In the mid nineteenth century, the church was in a very bad state of repair. Henry Yates Jones Taylor in his biography wrote “I remember Brockworth Church when it was in such a terrible of dilapidation that the walls were supported with trunks of elm trees. During that epoch of ecclesiastical degradation, I sat in a miserable pew and saw the sunbeams dance and quiver through the crevices or fissures of the old wall, which, through neglect, were losing their pristine cohesion. The
services were cold, perfunctory and irreverent. The grandeur of the old arch solemnized the building which had a greater resemblance to a respectable barn than to a parish church sanctuary.”
In 1845, Thomas Fulgarries, architect, wrote a “report and estimate” which would included “re-building the west wall, Buttresses, Plinth Arches, Reframing Nave and Porch Roof and purchasing open seats.”
The minutes of the Vestry meeting for 5th June 1846 records that “The church, which is in dilapidation, being investigated, it was agreed that the repairs should forthwith take place” Mr John Hubert, who later undertook the contract, attended and produced a specification and estimate. The total sum amounted to £263 10s 5D (£29,255) and it was agreed that this be accepted and the whole was referred to the Churchwardens “That the above work be carried out”
At a further meeting on the 6th November 1846 the Vestry decided upon “taking down a portion of the tower of the said church, which is in dilapidated state, and re-building and raising the same to a higher elevation; and taking down the present pews in the said church and erect new ones in their stead, and taking down and removing the pulpit and reading desk and placing the same in a better and more convenient place in the said church, so as to afford additional accommodation for the inhabitants of the said parish attending divine Services in the said church”. Mr Niblett carried out the contract for the price of £561 4s 0d (£62,167)
Before 1848 the church had a tower with a high-pitched roof, hipped on each side. A drawing of the church from that date has recently been turned into a pen and ink study for a mug.
The tower has a peal of six bells cast in 1849 by John Taylor, Bellfounders of Loughborough. The heaviest tenor bell, in the key of F, weighs 13cwt.
Electric lighting was installed in 1929.
An appeal fund was launched in 1977. The resulting restoration consisted of a new roof, repaired stonework, new altar and complete redecoration. Completed in 1981, this work cost £24,000.
More recently, work has been undertaken to create a lady chapel in the south transept area and to remove pews around the font to improve access.
The Church is situated on the edge of the village and it is likely that a church has existed on this site since Saxon times
Around 600AD the Saxons called our village "Brockwurthin" - the "Wurthin" (enclosure) by the "broc" (brook). St George's Church was built by the first resident Norman - Lord of the Manor, Roger de Chandos. In 1142 It was consecrated and became one of the earliest churches in England to be dedicated to St George. About 1846, the church was renovated at a cost of around £800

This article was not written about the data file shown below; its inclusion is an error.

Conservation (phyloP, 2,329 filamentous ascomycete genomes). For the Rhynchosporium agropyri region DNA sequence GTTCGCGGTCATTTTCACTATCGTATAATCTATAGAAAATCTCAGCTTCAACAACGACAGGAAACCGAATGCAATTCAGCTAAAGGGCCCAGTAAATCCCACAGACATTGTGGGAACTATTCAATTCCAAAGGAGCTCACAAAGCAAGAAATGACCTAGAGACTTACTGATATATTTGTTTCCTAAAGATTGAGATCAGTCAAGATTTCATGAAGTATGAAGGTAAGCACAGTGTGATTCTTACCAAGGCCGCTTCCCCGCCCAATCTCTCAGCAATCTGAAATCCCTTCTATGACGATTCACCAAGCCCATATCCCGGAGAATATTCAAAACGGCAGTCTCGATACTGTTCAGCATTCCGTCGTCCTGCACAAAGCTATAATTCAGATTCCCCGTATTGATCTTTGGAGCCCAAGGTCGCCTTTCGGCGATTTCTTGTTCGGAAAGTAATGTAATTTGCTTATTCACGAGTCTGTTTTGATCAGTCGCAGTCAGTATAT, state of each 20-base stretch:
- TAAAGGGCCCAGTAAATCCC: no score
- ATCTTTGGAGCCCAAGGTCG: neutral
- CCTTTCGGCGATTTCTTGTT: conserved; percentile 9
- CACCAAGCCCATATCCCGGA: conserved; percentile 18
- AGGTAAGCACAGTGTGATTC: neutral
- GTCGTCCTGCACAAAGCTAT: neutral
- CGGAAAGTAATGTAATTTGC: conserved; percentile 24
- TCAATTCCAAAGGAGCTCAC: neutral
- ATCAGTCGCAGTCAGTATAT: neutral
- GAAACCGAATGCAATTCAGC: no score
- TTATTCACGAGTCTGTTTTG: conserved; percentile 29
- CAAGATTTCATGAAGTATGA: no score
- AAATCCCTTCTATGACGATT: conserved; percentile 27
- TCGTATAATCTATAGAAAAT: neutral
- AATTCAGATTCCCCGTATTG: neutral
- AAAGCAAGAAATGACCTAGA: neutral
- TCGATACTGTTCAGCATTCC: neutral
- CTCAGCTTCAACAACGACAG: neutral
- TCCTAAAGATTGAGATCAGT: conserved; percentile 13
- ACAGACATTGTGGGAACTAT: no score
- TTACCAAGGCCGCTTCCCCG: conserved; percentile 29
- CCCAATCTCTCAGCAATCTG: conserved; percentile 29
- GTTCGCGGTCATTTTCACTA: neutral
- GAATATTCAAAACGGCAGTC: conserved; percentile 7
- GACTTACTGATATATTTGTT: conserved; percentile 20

Brockworth Court was first inhabited by John Guise, the new Lord of the manor, in 1540. It had just been completed by Richard hart, the last Abbot of Llantony Priory
Brockworth court Tythe barn was build around the 15th century and the size of the barn indicated the wealth of the Lord of the manor at the time – Llantony Priory
Brockworth Mill and Mill farm were situated at the intersection of Mill Lane and Horsebere Brook. The Doomsday book of 1086 records a corn mill in Brockworth. In 1863 Witcombe reservoir was built and hence the Mill stopped working and fell into neglect
Abbotswood Farm is situated on land once owned by the Abbot of Gloucester, hence there was the Abbots Wood at Bocholte
Droys court was on land rented to Henry Le Droy by the Abbot of Gloucester in 1260
Castle Hill has never been proved to have a castle at the top of it
Coopers Hill is the venue for the famous Cheese rolling which started about 2000 years ago to maintain the grazing rights on Coopers Hill common
Ermin Street was built about 2000 years ago by the Romans to connect Gloucester to Cirencester. In 1698 it became the third turnpike (toll) road of England
Green street is also an ancient road (Salt way) thought to have been used to transport salt from Droitwich to the Cotswolds
Gloucester business park used to be an airfield where the first British jet engine aircraft (Gloster E28/39) took flight. It was developed to test the new Whittle jet engine in flight, the test results would influence the development of an operational fighter, the Gloster Meteor
Vicars over the years
1575 Richard SAVAKER
1588 John WHITE
1602 Edward BROWNINGE
1604 Thomas POTTER
1610 James CLIFFORD
1627 Issac PENNINGTON
1654 Mr NEVEL
1660 Mr ROBINSON
1665 John SOMMERS
1713 John LAWRENCE
1726 William JONES
1730 John WALL
1747 George WALL
1757 John CHESTER
1810 Edward JONES
1824 Edward JONES
1847 Georges WATTS
1864 Robert Andrew BACHURST
1871 George ALLEN
1878 Samuel BARTLEET
1886 James Herbert SEABROOK
1941 Donald Ernest LEAVEY
1945 William Stanlet BUBB
1949 Edwin Eustace de Lacy MANN
1954 Lewis Stewart BRUCE
1976 Peter Henry NAYLOR
1995 Martin Michael ENNIS
2004 David Alan GILL
2012 Jane WALDEN
2020 Mike SMITH
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